Julia’s Weekly Column For The Middy
A not-so-merry Merrie and a simple twitch to save the day
“My horse has got colic. Come at once!”
This was perhaps the scariest phone call a newly qualified Vet can receive. My brother Alastair was visiting. I had spent the last 8 years studying, but he had spent them working with racehorses.
Alastair and I found our way to a well-hidden stables on the outskirts of Hurstpierpoint. It was brilliantly lively at a time all sensible horses elsewhere would be starting to hit the hay. My patient was a stunningly handsome grey pony, Merrie, owned by a child as a pet.
Colic is the term we use when a horse has stomach ache. It is often caused by trapped wind, but can also occur if the pony’s intestine is twisted or obstructed. I had to decide whether it would respond to medical treatment such as an injection, or whether surgery would be the only way to save its life.
I performed a very thorough examination, particularly listening to the sounds in the belly as well as a rectal examination, and prepared to stomach tube the suffering pet. This was the first case I had managed alone, whereas it turned out that my brother had assisted other Vets many times.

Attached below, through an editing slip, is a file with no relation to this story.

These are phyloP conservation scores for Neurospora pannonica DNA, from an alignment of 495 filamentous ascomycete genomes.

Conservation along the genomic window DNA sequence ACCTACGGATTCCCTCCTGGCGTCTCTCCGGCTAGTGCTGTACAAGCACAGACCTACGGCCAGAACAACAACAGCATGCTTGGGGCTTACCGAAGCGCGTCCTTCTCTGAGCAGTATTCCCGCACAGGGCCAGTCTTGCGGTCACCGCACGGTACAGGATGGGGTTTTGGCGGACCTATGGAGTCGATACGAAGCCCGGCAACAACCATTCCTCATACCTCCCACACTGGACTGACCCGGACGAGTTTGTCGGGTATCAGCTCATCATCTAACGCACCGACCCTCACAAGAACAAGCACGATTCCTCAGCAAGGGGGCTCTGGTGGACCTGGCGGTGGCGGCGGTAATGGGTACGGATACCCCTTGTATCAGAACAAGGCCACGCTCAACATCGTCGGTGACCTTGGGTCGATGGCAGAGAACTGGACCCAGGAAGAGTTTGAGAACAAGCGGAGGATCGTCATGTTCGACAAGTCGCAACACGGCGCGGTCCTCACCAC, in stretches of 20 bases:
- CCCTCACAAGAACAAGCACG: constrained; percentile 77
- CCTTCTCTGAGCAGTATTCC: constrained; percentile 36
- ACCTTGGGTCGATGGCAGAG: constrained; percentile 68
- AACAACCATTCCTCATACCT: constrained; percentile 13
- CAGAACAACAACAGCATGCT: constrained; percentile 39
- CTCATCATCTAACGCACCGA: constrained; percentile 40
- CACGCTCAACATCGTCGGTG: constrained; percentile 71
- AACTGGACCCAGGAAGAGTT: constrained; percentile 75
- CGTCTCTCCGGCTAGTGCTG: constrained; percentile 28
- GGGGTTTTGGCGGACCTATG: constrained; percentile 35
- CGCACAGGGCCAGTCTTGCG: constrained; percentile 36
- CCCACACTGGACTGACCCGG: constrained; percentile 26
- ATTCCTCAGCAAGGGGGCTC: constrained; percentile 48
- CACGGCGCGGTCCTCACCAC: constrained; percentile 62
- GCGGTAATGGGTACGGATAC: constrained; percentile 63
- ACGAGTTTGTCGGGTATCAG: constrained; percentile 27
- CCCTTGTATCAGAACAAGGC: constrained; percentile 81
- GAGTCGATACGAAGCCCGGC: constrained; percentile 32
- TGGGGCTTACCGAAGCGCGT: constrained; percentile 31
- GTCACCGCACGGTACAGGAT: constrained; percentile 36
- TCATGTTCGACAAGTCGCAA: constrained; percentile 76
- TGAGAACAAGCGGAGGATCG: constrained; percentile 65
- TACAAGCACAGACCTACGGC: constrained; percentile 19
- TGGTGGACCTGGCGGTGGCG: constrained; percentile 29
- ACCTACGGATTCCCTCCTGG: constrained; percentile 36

The pony was sweating and groaning, and seemed no danger to us, until it came time to insert the tube up his nostril for him to swallow and pass into his stomach. This he did not like at all.
Unperturbed, my brother – whose usual patients were twice the height of this one – quietly turned Merrie’s nose into a twitch (a manipulation of the skin around the nose commonly used to help calm horses during procedures such as this) transforming Merrie into a statue. The tube went up safely and I started the tests to be sure I was in the stomach and not the lungs.
Suddenly he started to bleed. Both my hands and my brother’s were covered in blood, and I was ready to panic, as I heard him say to the loving owners: “Don’t worry, this happens all the time: perfectly normal.”
That was all the reassurance I needed. I completed the task, administered an injection to relieve the spasms caused by the trapped gas, and confidently awaited his recovery. Every new Vet should have my brother assisting them at their first colic!